Winter with the honeybees of Martineau Gardens March 8, 2021

Though winter is a time when much wildlife is hibernating or lying low, emerging for food then darting back to the safety of their abode, on a sunny day, you might notice a honeybee foraging for food. That got us thinking, what do beekeepers do over winter? We asked our volunteer beekeeper, Sam Walker, what are the main challanges are over the winter months.

What do beekeepers do over winter?

Sam explains: “Winter is less busy time, but it’s still an important time for beekeepers. Throughout the winter months, the hives must still be monitored but less invasively and less frequently, so as not to disturb the winter cluster. I’ve been visiting the hives at Martineau Gardens regularly over winter. I’m checking that the bees’ food stores are still accessible and topping them up, if needed. Honeybees prefer the the nest at a constant temperature, they achieve this by clustering together, just like King penguins huddling to keep warm!.”

Do bee’s hibernate?

A honeybee colony will hibernate but may fly if the weather is warm enough and there is food. By contrast with bumble bees and wasps, only the queen will hibernate – the workers (female) and drones (male) die out before the winter.

Is honey being produced over winter?

A honeybee colony may contain approximately 50,000 to 60,000 bees during the summer, but far fewer are needed over winter, this maybe reduced to around 10,000 bees over winter. This is the reason why honeybees store extra food. They need the extra stores to get them through the winter, so it’s important for beekeepers to ensure they have enough food. They don’t tend to make honey over winter in the UK as there isn’t the volume of plants they need to forage from to make honey.

Do honeybees forage over winter?

During mild winters the honeybees will actually use more food stores that they would in a very cold winter. If it is a mild day during the winter honeybees may be seen flying in the apiary for toilet breaks or to forage for nectar and pollen from the few winter flowering sources of food, such as ivy, gorse, hellebores, winter honeysuckle, winter heliotrope and winter jasmine and snowdrops. This website is a great and informative source of which wildflowers to expect each month.

Why have you been moving slabs around in the aviary?

So along with checking food stores it’s good idea to check that hives have not fallen over in bad weather. And that no unwanted visitors have been visiting such as mice and woodpeckers. As food becomes more scarce for these animals they look for any opportunities!

Winter is also an excellent time to do any work in the apiary as there are less bees flying! I have been making a few improvements. I have lifted the hives a little more and on to longer hive stands to give me more room to work, placing slabs on the ground below the hives to try to reduce the moisture within the hives, and save my back a little. Sometimes swarms land under the hives and this will make it a lot easier to retrieve them.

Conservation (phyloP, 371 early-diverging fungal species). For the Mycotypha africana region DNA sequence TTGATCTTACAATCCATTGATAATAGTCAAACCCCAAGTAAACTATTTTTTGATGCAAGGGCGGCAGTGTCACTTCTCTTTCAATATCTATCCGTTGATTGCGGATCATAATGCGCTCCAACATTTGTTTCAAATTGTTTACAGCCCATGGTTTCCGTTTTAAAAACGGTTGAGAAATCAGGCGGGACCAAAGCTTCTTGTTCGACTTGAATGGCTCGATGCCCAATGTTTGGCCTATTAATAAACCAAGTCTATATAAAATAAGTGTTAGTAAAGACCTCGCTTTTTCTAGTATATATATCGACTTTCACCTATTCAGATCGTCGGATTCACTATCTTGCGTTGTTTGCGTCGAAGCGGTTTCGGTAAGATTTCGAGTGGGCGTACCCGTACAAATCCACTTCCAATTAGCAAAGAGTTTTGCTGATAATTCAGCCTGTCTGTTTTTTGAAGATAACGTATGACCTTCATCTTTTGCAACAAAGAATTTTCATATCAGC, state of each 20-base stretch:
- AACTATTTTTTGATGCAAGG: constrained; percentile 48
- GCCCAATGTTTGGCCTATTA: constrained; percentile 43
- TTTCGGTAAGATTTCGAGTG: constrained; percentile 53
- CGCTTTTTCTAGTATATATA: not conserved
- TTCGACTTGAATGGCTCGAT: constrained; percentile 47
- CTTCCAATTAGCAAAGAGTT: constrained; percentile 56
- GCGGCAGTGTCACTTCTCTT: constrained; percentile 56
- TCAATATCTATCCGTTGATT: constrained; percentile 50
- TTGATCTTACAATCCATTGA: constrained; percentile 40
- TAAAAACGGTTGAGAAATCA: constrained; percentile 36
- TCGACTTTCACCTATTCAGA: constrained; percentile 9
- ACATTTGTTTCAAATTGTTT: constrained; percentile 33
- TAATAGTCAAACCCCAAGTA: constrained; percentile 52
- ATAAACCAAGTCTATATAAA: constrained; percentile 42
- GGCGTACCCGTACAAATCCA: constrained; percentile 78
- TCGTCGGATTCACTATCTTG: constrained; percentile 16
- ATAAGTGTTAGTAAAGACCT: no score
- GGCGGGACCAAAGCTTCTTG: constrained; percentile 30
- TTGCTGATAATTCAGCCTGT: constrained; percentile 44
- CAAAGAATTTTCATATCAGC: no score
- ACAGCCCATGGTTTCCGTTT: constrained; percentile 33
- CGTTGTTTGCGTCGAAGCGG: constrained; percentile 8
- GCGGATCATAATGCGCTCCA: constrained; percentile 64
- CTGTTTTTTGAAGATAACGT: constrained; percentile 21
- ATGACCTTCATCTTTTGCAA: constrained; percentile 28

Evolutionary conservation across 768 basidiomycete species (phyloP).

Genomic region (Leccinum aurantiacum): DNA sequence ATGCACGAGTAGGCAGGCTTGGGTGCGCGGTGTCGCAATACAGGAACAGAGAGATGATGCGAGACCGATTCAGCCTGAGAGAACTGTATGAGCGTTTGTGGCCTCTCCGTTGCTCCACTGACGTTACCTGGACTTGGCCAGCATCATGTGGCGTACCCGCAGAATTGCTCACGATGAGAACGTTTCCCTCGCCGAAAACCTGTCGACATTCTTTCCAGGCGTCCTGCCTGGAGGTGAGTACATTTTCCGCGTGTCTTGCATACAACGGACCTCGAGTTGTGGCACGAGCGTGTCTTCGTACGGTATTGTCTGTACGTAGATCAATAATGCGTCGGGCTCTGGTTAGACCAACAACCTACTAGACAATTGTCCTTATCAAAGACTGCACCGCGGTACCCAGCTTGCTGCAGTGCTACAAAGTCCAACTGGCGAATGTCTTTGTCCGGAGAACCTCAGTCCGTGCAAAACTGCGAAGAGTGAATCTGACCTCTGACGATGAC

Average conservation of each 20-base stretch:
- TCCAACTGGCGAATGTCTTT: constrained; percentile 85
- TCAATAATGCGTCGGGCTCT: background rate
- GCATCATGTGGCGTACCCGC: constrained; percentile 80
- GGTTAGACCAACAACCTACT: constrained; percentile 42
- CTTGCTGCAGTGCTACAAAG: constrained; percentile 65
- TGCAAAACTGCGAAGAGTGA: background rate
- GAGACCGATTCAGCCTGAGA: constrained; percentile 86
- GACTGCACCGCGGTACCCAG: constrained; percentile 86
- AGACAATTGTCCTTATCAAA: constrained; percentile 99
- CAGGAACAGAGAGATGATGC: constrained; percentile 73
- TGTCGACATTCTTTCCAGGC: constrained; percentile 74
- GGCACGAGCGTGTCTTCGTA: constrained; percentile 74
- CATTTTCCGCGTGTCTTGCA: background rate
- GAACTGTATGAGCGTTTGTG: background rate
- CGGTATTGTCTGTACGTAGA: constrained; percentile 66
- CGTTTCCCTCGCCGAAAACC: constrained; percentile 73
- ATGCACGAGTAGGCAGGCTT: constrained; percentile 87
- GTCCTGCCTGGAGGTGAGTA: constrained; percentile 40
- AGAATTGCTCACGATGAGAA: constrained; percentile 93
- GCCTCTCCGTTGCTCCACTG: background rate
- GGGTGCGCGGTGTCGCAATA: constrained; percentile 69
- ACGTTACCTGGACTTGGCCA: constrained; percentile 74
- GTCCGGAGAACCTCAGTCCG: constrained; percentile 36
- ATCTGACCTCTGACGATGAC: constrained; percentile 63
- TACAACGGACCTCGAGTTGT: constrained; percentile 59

In January, when Sam was re-organising the area, she moved a slab and found a neatly gathered store of cherry stones – all nibbled with a small hole – the store cupboard of a woodmouse.

honeybee photographed at Martineau Gardens in February, foraging amongst snowdrops

What are your plans for 2021 at Martineau Gardens?

The start of the year I’m checking and cleaning equipment, making repairs, and planning the coming beekeeping season based on records made from previous years. Making sure I have enough equipment and reading up on bees, there is an amazing amount of information. This winter I have been studying honeybee pests, diseases and poisonings, forming a zoom study group with other beekeepers from Birmingham Beekeepers Association. We have also started to look into honeybee Management and Behaviour which are all modules run by the British Beekeepers Association to improve the beekeepers skillset. I have also had a little go at making mead too! (A traditional alcoholic drink made by fermenting honey.)

The beekeeping season generally starts in April time but is temperature and frost dependent. Full inspections of the honeybee colonies will not take place until there has been no frosts and the daytime temperatures have reached 16ºc. There is a short period before the honeybees start to expand their nest in which you can prepare for the swarming season, and start to look for cues that the colony is about to swarm which is the natural way in which honeybees multiply to make new colonies.

Beekeeping classes

We’ve run beekeeping classes at Martineau Gardens for a number of years, sadly we had to cancel our classes planned for 2020, due to the pandemic, but we’re looking at how we can deliver these safely this year, and will be letting people know what’s possible. An area of beekeeping that is growing in interest is ‘Natural Beekeeping’ – looking after the interests of the bee population, not just keeping bees for honey. I’m attempting to combine some of these practices into my beekeeping husbandry techniques to try to have more of a Natural Beekeeping focus.

Introduction to Beekeeping at Martineau Gardens